One of my favorite recipes to teach in my private cooking classes is quinoa pilaf. Whenever someone requests rice, I always gulp in terror and then slyly redirect them towards quinoa.
I’ve eaten under cooked (yet somehow also burnt) rice more times than I care to admit. And the probability that I will again is made exponentially higher when you introduce a foreign kitchen into the equation.
But quinoa is actually difficult to mess up. I know, because I’ve subconsciously tried many times to make it happen. And even when I went to take a shower without remembering that there was a pot of grains coming to boil, and emerged to find starchy liquid all over my stovetop, the quinoa still survived. So because a monkey emoji with his eyes closed could make good quinoa, I try to make things interesting by having my pupils try their hand at a pilaf.
It’s actually surprising how few people know what a pilaf is, considering we’ve all had the Rice-a-Roni theme song in our heads since 1987. The difference is simply in the technique. When you’re making any grain, you usually bring a set ratio of liquid to a boil, cover, and cook until tender. But a pilaf involves sautéing the grains first in a mixture of aromatics—usually onion and garlic, but most notably in our high school cafeteria days with the addition of peas and carrots. After the grains are toasted, you add the liquid, which is often some sort of stock instead of water, and then boil/cover as per usual.
Rice can get a little mealy when cooked as a pilaf, especially if you don’t take the proper care in toasting the grains in the oil and vegetable mixture before adding liquid. But quinoa on the other hand, being ever versatile and awesome, stays perfectly moist and flavorful, even though it takes slightly longer to cook this way (about 23 minutes versus 17).
Charlie and I had a little taco dinner party a few weeks ago, so I decided to experiment with quinoa pilaf and give it a slight Spanish/Mexican spin. To the sautéed onion and bell pepper, I added a little chorizo and kidney beans. The resulting pilaf is similar to one of my favorite rice and bean dishes, and perhaps even easier and more foolproof that the one you used to get from the Rice-a-Roni or Goya box.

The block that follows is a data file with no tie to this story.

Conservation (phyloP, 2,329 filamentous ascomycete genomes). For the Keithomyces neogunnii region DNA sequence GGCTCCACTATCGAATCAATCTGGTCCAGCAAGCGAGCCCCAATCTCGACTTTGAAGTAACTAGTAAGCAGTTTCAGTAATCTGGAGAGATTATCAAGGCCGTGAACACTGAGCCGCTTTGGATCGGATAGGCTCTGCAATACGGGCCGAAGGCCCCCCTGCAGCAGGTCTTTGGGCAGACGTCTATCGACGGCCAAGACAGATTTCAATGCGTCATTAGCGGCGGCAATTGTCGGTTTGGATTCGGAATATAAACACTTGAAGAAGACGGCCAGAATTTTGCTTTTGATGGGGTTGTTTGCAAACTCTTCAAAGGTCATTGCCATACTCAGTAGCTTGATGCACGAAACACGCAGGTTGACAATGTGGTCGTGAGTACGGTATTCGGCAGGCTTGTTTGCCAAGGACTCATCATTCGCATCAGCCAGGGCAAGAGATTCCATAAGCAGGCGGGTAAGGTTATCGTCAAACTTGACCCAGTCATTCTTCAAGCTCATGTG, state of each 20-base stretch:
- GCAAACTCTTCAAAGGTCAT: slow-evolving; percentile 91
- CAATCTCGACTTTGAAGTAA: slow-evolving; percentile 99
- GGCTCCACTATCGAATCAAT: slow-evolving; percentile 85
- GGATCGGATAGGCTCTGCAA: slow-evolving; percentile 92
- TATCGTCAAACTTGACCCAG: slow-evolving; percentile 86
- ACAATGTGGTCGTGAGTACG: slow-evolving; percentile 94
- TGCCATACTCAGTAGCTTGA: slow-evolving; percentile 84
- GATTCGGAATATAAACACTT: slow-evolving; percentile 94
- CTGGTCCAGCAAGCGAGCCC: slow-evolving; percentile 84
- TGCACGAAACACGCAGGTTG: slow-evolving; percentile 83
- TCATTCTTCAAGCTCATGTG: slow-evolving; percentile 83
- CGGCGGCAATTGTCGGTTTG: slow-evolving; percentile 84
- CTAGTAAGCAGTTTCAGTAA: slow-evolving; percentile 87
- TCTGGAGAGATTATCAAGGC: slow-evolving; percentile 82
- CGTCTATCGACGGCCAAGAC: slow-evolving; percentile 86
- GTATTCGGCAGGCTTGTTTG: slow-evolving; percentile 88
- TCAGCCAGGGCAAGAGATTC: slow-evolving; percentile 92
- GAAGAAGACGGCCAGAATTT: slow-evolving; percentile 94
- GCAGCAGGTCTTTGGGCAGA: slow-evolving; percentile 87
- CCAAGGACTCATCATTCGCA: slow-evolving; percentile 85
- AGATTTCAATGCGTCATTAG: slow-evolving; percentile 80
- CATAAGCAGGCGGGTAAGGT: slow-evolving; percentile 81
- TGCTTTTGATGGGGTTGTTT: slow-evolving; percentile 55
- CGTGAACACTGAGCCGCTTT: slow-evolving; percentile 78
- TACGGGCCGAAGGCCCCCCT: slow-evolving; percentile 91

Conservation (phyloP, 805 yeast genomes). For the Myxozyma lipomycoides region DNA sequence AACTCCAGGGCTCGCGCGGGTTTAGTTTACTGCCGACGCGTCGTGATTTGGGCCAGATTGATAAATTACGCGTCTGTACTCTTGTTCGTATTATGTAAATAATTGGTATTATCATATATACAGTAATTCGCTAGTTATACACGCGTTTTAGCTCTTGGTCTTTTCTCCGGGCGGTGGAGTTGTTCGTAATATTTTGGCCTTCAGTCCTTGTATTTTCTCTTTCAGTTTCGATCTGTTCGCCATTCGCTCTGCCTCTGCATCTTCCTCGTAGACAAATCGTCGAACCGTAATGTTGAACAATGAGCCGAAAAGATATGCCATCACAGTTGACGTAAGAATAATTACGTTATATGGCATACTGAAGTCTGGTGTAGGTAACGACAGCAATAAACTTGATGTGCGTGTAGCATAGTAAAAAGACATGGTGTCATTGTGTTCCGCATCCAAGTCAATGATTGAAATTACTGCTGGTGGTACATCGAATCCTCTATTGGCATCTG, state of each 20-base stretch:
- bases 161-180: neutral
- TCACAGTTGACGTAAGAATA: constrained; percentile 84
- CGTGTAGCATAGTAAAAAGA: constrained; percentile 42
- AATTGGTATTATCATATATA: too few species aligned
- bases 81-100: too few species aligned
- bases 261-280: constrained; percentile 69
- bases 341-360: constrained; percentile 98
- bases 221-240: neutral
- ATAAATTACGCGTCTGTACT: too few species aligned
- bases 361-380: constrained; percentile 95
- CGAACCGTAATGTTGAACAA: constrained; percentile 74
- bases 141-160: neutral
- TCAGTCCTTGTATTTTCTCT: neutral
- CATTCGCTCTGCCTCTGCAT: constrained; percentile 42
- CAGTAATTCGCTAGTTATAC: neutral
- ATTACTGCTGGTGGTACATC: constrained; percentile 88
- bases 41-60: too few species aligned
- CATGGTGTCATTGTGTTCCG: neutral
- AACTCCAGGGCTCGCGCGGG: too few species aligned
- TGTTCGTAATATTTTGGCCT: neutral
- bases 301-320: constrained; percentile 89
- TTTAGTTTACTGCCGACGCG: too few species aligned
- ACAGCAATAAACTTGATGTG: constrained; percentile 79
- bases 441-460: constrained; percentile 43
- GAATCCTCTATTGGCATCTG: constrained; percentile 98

With health and hedonism,
Spanish Quinoa Pilaf with Chorizo and Kidney Beans
- ¼ pound dried Spanish chorizo diced (about 2/3 cup)
- 1 small red onion finely diced
- 1 small red bell pepper finely diced
- 1 large clove garlic minced
- ½ teaspoon cumin
- ¼ teaspoon smoked paprika
- ½ teaspoon sea salt
- ¼ teaspoon red pepper flakes
- 1 tablespoon tomato paste
- 1 cup quinoa
- One 15-ounce can kidney beans rinsed and drained
- 1 3/4 cups water or stock
- In a medium Dutch oven, sauté the chorizo over medium-high heat until beginning to brown, about 5 minutes. Add the onion and peppers. Cook until soft, about 5 minutes. Stir in the garlic, cumin, paprika, salt, red pepper flakes and tomato paste. Cook for another minute, until fragrant.
- Add the quinoa and stir until coated in the vegetable mixture. Toast the quinoa, stirring occasionally, for 2 minutes. Add the beans and water or stock. Bring to a boil, cover, and cook until the water has absorbed, about 20 minutes. Stir once and allow the quinoa to sit uncovered until some of the steam has evaporated, about 5 minutes.
- Taste for seasoning and serve warm or at room temperature.